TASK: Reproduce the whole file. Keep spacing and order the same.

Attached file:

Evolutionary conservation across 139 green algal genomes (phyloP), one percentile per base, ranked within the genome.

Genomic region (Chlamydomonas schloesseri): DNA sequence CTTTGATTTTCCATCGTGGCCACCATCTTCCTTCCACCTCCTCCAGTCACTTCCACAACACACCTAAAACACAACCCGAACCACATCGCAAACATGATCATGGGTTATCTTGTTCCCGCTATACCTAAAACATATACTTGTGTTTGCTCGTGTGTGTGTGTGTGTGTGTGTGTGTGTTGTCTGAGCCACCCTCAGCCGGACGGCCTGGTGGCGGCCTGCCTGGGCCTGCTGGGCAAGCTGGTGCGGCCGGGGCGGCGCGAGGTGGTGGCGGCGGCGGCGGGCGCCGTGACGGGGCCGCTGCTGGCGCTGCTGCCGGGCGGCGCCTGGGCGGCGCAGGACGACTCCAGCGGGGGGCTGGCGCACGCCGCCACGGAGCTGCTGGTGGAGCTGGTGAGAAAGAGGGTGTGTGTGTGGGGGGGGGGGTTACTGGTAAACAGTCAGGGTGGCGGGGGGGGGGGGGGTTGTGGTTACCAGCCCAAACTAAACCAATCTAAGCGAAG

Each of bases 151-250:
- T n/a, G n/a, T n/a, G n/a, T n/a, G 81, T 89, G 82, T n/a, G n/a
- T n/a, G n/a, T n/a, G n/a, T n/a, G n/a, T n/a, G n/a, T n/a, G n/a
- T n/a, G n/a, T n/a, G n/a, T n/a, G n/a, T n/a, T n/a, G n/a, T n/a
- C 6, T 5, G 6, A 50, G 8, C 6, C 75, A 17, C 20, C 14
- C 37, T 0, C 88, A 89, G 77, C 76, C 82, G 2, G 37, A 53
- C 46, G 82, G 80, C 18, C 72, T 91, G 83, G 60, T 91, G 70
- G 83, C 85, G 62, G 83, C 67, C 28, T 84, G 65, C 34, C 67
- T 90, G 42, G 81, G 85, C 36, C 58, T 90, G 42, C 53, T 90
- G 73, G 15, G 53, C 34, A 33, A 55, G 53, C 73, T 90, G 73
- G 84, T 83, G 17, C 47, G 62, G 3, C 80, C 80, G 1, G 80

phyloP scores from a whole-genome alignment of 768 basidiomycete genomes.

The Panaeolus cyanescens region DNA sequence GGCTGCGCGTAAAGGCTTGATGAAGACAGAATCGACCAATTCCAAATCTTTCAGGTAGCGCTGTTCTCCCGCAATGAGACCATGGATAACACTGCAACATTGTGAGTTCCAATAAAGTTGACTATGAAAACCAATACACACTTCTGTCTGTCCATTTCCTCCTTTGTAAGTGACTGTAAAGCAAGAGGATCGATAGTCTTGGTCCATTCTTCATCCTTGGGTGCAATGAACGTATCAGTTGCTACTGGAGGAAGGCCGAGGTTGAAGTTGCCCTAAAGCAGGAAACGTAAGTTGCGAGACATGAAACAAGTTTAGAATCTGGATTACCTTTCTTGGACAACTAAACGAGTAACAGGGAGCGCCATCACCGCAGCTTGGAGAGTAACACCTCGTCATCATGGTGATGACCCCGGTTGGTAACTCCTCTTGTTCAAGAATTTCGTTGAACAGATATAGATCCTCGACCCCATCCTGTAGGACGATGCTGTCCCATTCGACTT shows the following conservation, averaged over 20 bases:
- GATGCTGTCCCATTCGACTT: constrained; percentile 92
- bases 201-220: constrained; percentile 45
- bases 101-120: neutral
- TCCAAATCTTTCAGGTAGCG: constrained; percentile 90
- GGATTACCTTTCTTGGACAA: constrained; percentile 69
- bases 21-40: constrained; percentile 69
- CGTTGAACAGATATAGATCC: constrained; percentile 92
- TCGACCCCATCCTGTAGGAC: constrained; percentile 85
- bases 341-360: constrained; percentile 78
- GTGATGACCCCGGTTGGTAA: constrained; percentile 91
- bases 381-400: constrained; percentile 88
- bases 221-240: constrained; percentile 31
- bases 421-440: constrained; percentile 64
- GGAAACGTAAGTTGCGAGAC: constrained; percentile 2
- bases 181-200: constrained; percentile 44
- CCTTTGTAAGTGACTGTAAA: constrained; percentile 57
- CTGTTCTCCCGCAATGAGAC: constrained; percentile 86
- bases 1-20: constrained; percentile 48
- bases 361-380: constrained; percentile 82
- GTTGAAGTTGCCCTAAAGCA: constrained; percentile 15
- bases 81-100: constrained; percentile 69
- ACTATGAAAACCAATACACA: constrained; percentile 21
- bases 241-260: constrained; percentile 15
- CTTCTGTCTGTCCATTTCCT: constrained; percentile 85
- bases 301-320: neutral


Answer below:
Evolutionary conservation across 139 green algal genomes (phyloP), one percentile per base, ranked within the genome.

Genomic region (Chlamydomonas schloesseri): DNA sequence CTTTGATTTTCCATCGTGGCCACCATCTTCCTTCCACCTCCTCCAGTCACTTCCACAACACACCTAAAACACAACCCGAACCACATCGCAAACATGATCATGGGTTATCTTGTTCCCGCTATACCTAAAACATATACTTGTGTTTGCTCGTGTGTGTGTGTGTGTGTGTGTGTGTGTTGTCTGAGCCACCCTCAGCCGGACGGCCTGGTGGCGGCCTGCCTGGGCCTGCTGGGCAAGCTGGTGCGGCCGGGGCGGCGCGAGGTGGTGGCGGCGGCGGCGGGCGCCGTGACGGGGCCGCTGCTGGCGCTGCTGCCGGGCGGCGCCTGGGCGGCGCAGGACGACTCCAGCGGGGGGCTGGCGCACGCCGCCACGGAGCTGCTGGTGGAGCTGGTGAGAAAGAGGGTGTGTGTGTGGGGGGGGGGGTTACTGGTAAACAGTCAGGGTGGCGGGGGGGGGGGGGGTTGTGGTTACCAGCCCAAACTAAACCAATCTAAGCGAAG

Each of bases 151-250:
- T n/a, G n/a, T n/a, G n/a, T n/a, G 81, T 89, G 82, T n/a, G n/a
- T n/a, G n/a, T n/a, G n/a, T n/a, G n/a, T n/a, G n/a, T n/a, G n/a
- T n/a, G n/a, T n/a, G n/a, T n/a, G n/a, T n/a, T n/a, G n/a, T n/a
- C 6, T 5, G 6, A 50, G 8, C 6, C 75, A 17, C 20, C 14
- C 37, T 0, C 88, A 89, G 77, C 76, C 82, G 2, G 37, A 53
- C 46, G 82, G 80, C 18, C 72, T 91, G 83, G 60, T 91, G 70
- G 83, C 85, G 62, G 83, C 67, C 28, T 84, G 65, C 34, C 67
- T 90, G 42, G 81, G 85, C 36, C 58, T 90, G 42, C 53, T 90
- G 73, G 15, G 53, C 34, A 33, A 55, G 53, C 73, T 90, G 73
- G 84, T 83, G 17, C 47, G 62, G 3, C 80, C 80, G 1, G 80

phyloP scores from a whole-genome alignment of 768 basidiomycete genomes.

The Panaeolus cyanescens region DNA sequence GGCTGCGCGTAAAGGCTTGATGAAGACAGAATCGACCAATTCCAAATCTTTCAGGTAGCGCTGTTCTCCCGCAATGAGACCATGGATAACACTGCAACATTGTGAGTTCCAATAAAGTTGACTATGAAAACCAATACACACTTCTGTCTGTCCATTTCCTCCTTTGTAAGTGACTGTAAAGCAAGAGGATCGATAGTCTTGGTCCATTCTTCATCCTTGGGTGCAATGAACGTATCAGTTGCTACTGGAGGAAGGCCGAGGTTGAAGTTGCCCTAAAGCAGGAAACGTAAGTTGCGAGACATGAAACAAGTTTAGAATCTGGATTACCTTTCTTGGACAACTAAACGAGTAACAGGGAGCGCCATCACCGCAGCTTGGAGAGTAACACCTCGTCATCATGGTGATGACCCCGGTTGGTAACTCCTCTTGTTCAAGAATTTCGTTGAACAGATATAGATCCTCGACCCCATCCTGTAGGACGATGCTGTCCCATTCGACTT shows the following conservation, averaged over 20 bases:
- GATGCTGTCCCATTCGACTT: constrained; percentile 92
- bases 201-220: constrained; percentile 45
- bases 101-120: neutral
- TCCAAATCTTTCAGGTAGCG: constrained; percentile 90
- GGATTACCTTTCTTGGACAA: constrained; percentile 69
- bases 21-40: constrained; percentile 69
- CGTTGAACAGATATAGATCC: constrained; percentile 92
- TCGACCCCATCCTGTAGGAC: constrained; percentile 85
- bases 341-360: constrained; percentile 78
- GTGATGACCCCGGTTGGTAA: constrained; percentile 91
- bases 381-400: constrained; percentile 88
- bases 221-240: constrained; percentile 31
- bases 421-440: constrained; percentile 64
- GGAAACGTAAGTTGCGAGAC: constrained; percentile 2
- bases 181-200: constrained; percentile 44
- CCTTTGTAAGTGACTGTAAA: constrained; percentile 57
- CTGTTCTCCCGCAATGAGAC: constrained; percentile 86
- bases 1-20: constrained; percentile 48
- bases 361-380: constrained; percentile 82
- GTTGAAGTTGCCCTAAAGCA: constrained; percentile 15
- bases 81-100: constrained; percentile 69
- ACTATGAAAACCAATACACA: constrained; percentile 21
- bases 241-260: constrained; percentile 15
- CTTCTGTCTGTCCATTTCCT: constrained; percentile 85
- bases 301-320: neutral